The World Trade Organization and United States Trade Policy


Fact Sheet prepared by the Bureau of Economic and Business Affairs and released by the Bureau of Public Affairs, June 14, 1996.

The World Trade Organization (WTO), established in Geneva, Switzerland on January 1, 1995, is the legal and institutional foundation of the multilateral trading system and one of the principal results of the Uruguay Round trade negotiations. The WTO has three principal functions:

  • To provide a forum for negotiations to liberalize the trading system and to open national markets progressively;
  • To oversee and enforce rules for the conduct of trade relations among most of the countries of the world; and
  • To provide a mechanism for members to resolve trade disputes arising in areas covered by the WTO agreements.

As of June 1996, 120 economies are members of the WTO and an additional 30 are in the process of accession.

The WTO is the successor to the General Agreement on Tariffs and Trade (GATT), the arrangement that had served as the basis for international trade since 1948. The agreement establishing the WTO encompasses the existing GATT structure and extends it to new disciplines that were not covered in the past. The WTO agreement brings together under one institutional umbrella disciplines on government practices affecting trade in goods (the General Agreement on Tariffs and Trade 1994), trade in services (the General Agreement on Trade in Services), and the protection of intellectual property rights (the Agreement on Trade-Related Aspects of Intellectual Property Rights).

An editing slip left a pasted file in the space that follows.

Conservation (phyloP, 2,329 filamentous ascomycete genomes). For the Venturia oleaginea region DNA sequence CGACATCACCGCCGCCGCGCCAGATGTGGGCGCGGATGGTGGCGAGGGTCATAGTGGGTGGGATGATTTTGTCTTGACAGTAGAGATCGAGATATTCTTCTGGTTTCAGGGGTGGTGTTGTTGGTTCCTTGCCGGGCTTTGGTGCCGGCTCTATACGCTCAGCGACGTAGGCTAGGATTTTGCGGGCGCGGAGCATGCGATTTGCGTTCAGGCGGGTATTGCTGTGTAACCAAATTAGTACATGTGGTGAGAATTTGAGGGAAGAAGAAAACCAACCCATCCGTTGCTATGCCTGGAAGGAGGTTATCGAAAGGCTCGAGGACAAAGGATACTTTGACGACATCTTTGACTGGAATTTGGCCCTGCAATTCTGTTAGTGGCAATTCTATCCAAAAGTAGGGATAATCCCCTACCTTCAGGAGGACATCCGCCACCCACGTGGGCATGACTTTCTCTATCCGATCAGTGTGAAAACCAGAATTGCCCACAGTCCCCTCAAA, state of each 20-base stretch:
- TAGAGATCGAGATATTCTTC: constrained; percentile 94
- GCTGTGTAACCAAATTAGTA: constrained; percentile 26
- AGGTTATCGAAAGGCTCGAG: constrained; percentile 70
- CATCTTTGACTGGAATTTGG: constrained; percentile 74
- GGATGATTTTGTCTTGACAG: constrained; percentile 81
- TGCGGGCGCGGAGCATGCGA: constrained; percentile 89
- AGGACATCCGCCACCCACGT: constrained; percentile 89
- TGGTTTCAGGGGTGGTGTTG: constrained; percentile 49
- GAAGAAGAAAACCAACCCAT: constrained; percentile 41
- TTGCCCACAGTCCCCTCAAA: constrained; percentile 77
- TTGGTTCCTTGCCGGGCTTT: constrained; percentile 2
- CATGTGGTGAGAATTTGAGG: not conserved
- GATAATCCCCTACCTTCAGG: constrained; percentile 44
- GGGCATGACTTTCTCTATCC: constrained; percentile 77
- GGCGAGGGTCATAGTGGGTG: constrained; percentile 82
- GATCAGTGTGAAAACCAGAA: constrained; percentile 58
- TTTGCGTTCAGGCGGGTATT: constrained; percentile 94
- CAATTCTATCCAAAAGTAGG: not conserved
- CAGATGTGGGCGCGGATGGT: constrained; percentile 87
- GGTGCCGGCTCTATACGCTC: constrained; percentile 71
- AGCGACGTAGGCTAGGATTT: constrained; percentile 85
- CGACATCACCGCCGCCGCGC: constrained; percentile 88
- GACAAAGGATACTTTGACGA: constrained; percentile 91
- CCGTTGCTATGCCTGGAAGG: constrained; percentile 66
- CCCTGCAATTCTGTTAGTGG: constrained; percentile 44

In addition to these main areas, associated multilateral agreements provide specific disciplines in the areas of agriculture, textiles and clothing, safeguards, antidumping, subsidies and countervailing measures, trade-related investment measures, balance of payments, import licensing procedures, customs valuation, pre-shipment inspection, rules of origin, technical barriers to trade, sanitary and phytosanitary measures, and regional integration. The WTO agreement also includes a work program on trade and environment to ensure the responsiveness of the multilateral trading system to environmental objectives.

The WTO agreement extends and clarifies GATT dispute settlement procedures. All of the Uruguay Round agreements are now subject to a single dispute settlement system. The agreement also formalized a mechanism to provide periodic reviews of member countries' trade and economic policies having a bearing on the international trading environment. In addition, members may choose to accede to several further agreements--referred to as "plurilateral" --covering the areas of government procurement, civil aviation, and trade in dairy and bovine meat products.